Statement by Rep. Lamar Smith (R-TX).
Hearing: House Subcommittee on Immigrations and Claims.
Re: H1B visas.

Date: August 5, 1999.
Source: House Judiciary Committee.


AUGUST 5, 1999

No one publicly questions whether immigration should serve national interests such as maintaining America's world-leading status in technology fields.

Few question the fact that skilled workers from foreign countries, many of them educated in the U.S., can help us maintain our international technological edge.

There is another side to this public policy equation: The American high-tech workforce is growing rapidly. And we should never pit Americans against foreign workers.

We do know there is a growing demand for temporary skilled worker visas. All else is open to discussion. The American Competitiveness and Workforce Improvement Act of 1998 increased the annual 65,000 quota for foreign professional workers under the H-1B temporary visa program to 115,000 in 1999 and 2000 and 107,500 in 2001. It is rare for Congress to revisit a significant issue such as increasing the overall number of foreign workers admitted to the U.S. less than a year after enacting major legislation. But something funny happened since the Congressional debate last year.

Even after almost doubling the number of H1-b visas, the INS reported that the new cap of 115,000 visas would be reached well before the end of fiscal year 1999. In fact, we reached the cap earlier with 115,000 visas than we did the year before when 65,000 visas were available. One of the purposes of today's hearing is to evaluate why, contrary to expectations, so many H-1B petitions were submitted since the passage of the bill. A related question is whether established users of the H-1B program have increased the number of aliens they petition for, or whether there is a new universe of users.

Some say that the increased demand is caused by an ongoing and worsening shortage of information technology workers and that in fact the high demand for H-1B visas is proof in and of itself of a shortage.

Others respond that there is no such shortage and that the high demand is merely reflective of a preference for foreign workers and their perceived advantages over American workers. I am disappointed that none of five information technology companies asked to provide witnesses for today's hearing was willing to do so, especially since they are so outspoken on the subject.

Another possible reason the cap has been reached could be called the "bubble." After the 65,000 cap was reached on May 11, 1998, the INS kept receiving petitions, and kept approving them with the stipulation that the petitioned-for aliens could not start work until the beginning of the next fiscal year on October 1, 1998. In all, the INS approved 19,431 petition before October 1.

These aliens were counted against the 1999 quota, not the 1998 quota. So an argument can be made that before fiscal year 1999 even started, the 115,000 quota approved by Congress for this year had in effect been reduced to 95,569. Without this reduction, we might have finished the fiscal year without coming up against the cap.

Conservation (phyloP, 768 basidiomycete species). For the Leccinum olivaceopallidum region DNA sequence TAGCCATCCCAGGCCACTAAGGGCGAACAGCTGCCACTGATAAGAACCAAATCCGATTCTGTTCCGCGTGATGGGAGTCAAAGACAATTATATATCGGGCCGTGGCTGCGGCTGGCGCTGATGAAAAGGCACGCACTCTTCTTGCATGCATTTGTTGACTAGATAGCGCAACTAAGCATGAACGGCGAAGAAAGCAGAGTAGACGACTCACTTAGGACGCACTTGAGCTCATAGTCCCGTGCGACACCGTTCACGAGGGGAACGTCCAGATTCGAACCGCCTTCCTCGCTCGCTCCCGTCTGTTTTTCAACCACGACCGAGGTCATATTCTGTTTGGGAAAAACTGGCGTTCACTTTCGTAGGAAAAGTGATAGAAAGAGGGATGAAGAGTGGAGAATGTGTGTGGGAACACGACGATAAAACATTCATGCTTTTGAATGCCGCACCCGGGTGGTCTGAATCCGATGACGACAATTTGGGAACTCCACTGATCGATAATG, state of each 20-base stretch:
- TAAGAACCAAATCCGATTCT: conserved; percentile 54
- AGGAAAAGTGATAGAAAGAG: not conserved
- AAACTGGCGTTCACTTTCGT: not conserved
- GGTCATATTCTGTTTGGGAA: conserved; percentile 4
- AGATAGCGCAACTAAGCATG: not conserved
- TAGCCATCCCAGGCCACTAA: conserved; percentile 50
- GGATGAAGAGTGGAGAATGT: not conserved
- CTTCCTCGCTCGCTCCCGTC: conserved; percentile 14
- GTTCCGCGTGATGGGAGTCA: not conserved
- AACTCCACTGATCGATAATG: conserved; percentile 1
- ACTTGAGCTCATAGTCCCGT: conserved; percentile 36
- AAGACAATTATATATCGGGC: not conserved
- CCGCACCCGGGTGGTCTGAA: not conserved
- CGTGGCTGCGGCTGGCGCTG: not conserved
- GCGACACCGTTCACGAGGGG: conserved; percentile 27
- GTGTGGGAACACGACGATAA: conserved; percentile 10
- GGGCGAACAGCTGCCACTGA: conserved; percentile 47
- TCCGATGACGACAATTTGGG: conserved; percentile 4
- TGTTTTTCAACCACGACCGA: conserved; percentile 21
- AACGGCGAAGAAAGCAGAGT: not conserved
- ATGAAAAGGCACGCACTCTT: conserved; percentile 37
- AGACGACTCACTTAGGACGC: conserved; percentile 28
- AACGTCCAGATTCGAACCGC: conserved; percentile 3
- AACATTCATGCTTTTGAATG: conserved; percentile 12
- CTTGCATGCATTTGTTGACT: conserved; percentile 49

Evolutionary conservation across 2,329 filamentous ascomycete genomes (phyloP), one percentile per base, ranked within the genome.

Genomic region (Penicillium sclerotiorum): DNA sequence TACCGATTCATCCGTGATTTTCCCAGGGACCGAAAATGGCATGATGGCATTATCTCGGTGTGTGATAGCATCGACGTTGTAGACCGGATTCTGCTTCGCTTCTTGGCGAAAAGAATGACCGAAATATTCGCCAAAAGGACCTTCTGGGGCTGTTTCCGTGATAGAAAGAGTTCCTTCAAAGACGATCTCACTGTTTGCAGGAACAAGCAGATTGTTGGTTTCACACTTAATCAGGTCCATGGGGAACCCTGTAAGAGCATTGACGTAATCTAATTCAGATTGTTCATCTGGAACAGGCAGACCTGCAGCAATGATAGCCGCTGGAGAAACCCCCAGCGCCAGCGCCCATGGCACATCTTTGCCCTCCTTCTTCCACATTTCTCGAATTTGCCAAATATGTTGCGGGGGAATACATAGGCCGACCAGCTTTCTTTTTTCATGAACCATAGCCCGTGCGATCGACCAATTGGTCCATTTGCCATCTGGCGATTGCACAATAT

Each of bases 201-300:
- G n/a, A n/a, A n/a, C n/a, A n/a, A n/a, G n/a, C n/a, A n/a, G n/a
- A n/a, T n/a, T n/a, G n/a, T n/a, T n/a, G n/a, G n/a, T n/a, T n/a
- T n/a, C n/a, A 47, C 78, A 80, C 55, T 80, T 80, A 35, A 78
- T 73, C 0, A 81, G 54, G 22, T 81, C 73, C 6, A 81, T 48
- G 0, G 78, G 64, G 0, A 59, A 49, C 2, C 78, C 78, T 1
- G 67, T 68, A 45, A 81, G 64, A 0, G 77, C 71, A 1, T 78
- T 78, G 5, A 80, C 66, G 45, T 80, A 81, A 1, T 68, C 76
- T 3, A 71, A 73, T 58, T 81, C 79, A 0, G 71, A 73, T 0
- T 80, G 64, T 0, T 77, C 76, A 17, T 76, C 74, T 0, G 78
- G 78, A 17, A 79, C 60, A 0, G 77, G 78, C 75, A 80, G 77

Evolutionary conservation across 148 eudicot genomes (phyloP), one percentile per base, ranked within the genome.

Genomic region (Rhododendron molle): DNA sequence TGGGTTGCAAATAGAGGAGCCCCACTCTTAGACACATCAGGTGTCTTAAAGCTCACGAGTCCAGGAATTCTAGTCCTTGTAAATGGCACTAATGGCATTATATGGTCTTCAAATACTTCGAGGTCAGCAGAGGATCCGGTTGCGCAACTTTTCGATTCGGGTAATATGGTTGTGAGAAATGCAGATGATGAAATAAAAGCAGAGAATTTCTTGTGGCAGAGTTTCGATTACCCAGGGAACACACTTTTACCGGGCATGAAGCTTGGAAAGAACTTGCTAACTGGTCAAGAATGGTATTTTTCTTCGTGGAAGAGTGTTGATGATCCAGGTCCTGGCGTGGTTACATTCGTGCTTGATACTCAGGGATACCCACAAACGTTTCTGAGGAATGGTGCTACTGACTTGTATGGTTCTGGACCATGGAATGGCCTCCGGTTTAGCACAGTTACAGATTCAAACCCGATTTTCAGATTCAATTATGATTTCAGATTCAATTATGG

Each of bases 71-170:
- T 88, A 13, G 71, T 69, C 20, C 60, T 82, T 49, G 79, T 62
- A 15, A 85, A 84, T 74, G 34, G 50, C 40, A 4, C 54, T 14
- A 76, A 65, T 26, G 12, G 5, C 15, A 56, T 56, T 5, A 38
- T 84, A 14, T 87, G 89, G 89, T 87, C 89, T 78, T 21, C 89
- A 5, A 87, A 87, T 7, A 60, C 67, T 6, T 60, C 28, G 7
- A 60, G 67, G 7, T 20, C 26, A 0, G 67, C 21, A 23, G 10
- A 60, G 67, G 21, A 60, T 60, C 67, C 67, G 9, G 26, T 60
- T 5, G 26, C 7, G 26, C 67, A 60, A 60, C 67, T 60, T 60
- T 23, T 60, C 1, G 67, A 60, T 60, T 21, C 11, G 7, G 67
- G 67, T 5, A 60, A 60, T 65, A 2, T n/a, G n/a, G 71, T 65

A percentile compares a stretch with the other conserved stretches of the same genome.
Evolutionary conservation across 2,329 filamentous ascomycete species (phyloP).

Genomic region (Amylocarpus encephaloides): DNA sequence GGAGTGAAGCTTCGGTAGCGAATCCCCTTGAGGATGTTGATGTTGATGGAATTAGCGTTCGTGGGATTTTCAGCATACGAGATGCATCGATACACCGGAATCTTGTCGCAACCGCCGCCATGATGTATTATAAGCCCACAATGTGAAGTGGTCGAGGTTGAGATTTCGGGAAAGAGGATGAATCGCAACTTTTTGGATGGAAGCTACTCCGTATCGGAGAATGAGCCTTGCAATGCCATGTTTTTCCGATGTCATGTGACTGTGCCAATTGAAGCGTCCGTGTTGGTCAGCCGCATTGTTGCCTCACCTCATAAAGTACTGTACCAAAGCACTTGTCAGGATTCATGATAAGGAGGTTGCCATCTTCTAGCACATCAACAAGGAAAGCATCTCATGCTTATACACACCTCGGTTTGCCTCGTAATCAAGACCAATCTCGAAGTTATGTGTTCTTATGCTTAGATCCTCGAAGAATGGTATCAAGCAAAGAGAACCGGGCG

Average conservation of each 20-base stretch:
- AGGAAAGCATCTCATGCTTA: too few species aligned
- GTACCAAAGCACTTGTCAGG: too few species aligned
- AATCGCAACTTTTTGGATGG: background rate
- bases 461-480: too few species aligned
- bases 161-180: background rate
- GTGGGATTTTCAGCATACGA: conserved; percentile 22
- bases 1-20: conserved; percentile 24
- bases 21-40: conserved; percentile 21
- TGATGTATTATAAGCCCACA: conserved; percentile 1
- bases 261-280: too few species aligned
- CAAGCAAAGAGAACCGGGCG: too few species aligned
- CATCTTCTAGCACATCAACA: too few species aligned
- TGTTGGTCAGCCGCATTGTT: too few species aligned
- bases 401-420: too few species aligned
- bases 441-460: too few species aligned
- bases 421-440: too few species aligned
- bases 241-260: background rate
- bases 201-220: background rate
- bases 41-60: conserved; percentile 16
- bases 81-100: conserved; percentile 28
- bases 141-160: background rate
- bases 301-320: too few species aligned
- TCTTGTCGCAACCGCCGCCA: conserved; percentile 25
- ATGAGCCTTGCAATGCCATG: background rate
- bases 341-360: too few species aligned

I should point out that there will be another bubble that will develop between now and the end of September, one that might be even larger than last year's.

A last possible reason for the cap being reached is visa fraud. Every H-1B visa that is obtained through fraud means one less for legitimate employers. Unfortunately, fraud seems to be prevalent, as was shown at a hearing held before this Subcommittee on May 5.

William R. Yates, Acting Deputy Associate INS Commissioner for Services, reported that through the first five months of this fiscal year, service-wide presentations of fraud cases for prosecution had "already exceeded mid-year goals."

Nancy Sambaiew, Deputy Assistant Secretary of State for Visa Services, spoke of the vulnerability of the H-1B process to fraud and the need to target anti-fraud efforts "up front before the petition is approved."

This strategy was employed by INS and State when they undertook a review of more than 3,000 pending petitions at the U.S. Consulate at Chennai, India, the city that provides the most IT foreign workers. The results were astounding -- Chennai's anti-fraud unit was able to verify the authenticity of only 45% of the petitions -- 21% were found to be outright fraudulent. On May 26, I wrote to INS Commissioner Doris Meissner and specified steps that she should take to reduce the loss of H-1B numbers to fraud. I have yet to receive a reply.

A point often overlooked in the H-1B debate is that it affects more than high-tech workers. A large share of H-1B visas is used by physical and occupational therapists, and we must consider the impact of any increase on these professions.

I have confidence that today's hearing will provide the Subcommittee with valuable information on the H-1B program. Armed with this information, and more insight into the state of the information technology job market, we can make a judicious decision as to the ultimate question that I would guess is on the mind of many in the audience today, which is whether or not Congress should again raise the annual quota of H-1B visas.

We should remember, though, that H1-b is just the tip of the workforce iceberg. We're talking about approximately 100,000 visas per year, while ignoring the fact that we admit almost one million legal immigrants every year with no regard to skill or education level.

Approximately 35 percent of legal immigrants, who will be our major source of new workers during the next century, lack a high school education. But 90 percent of new jobs will require more than a high school diploma.

We will debate H1-b visas. But we cannot address looming workforce problems if we turn a blind eye to immigration policies that do not serve national interests.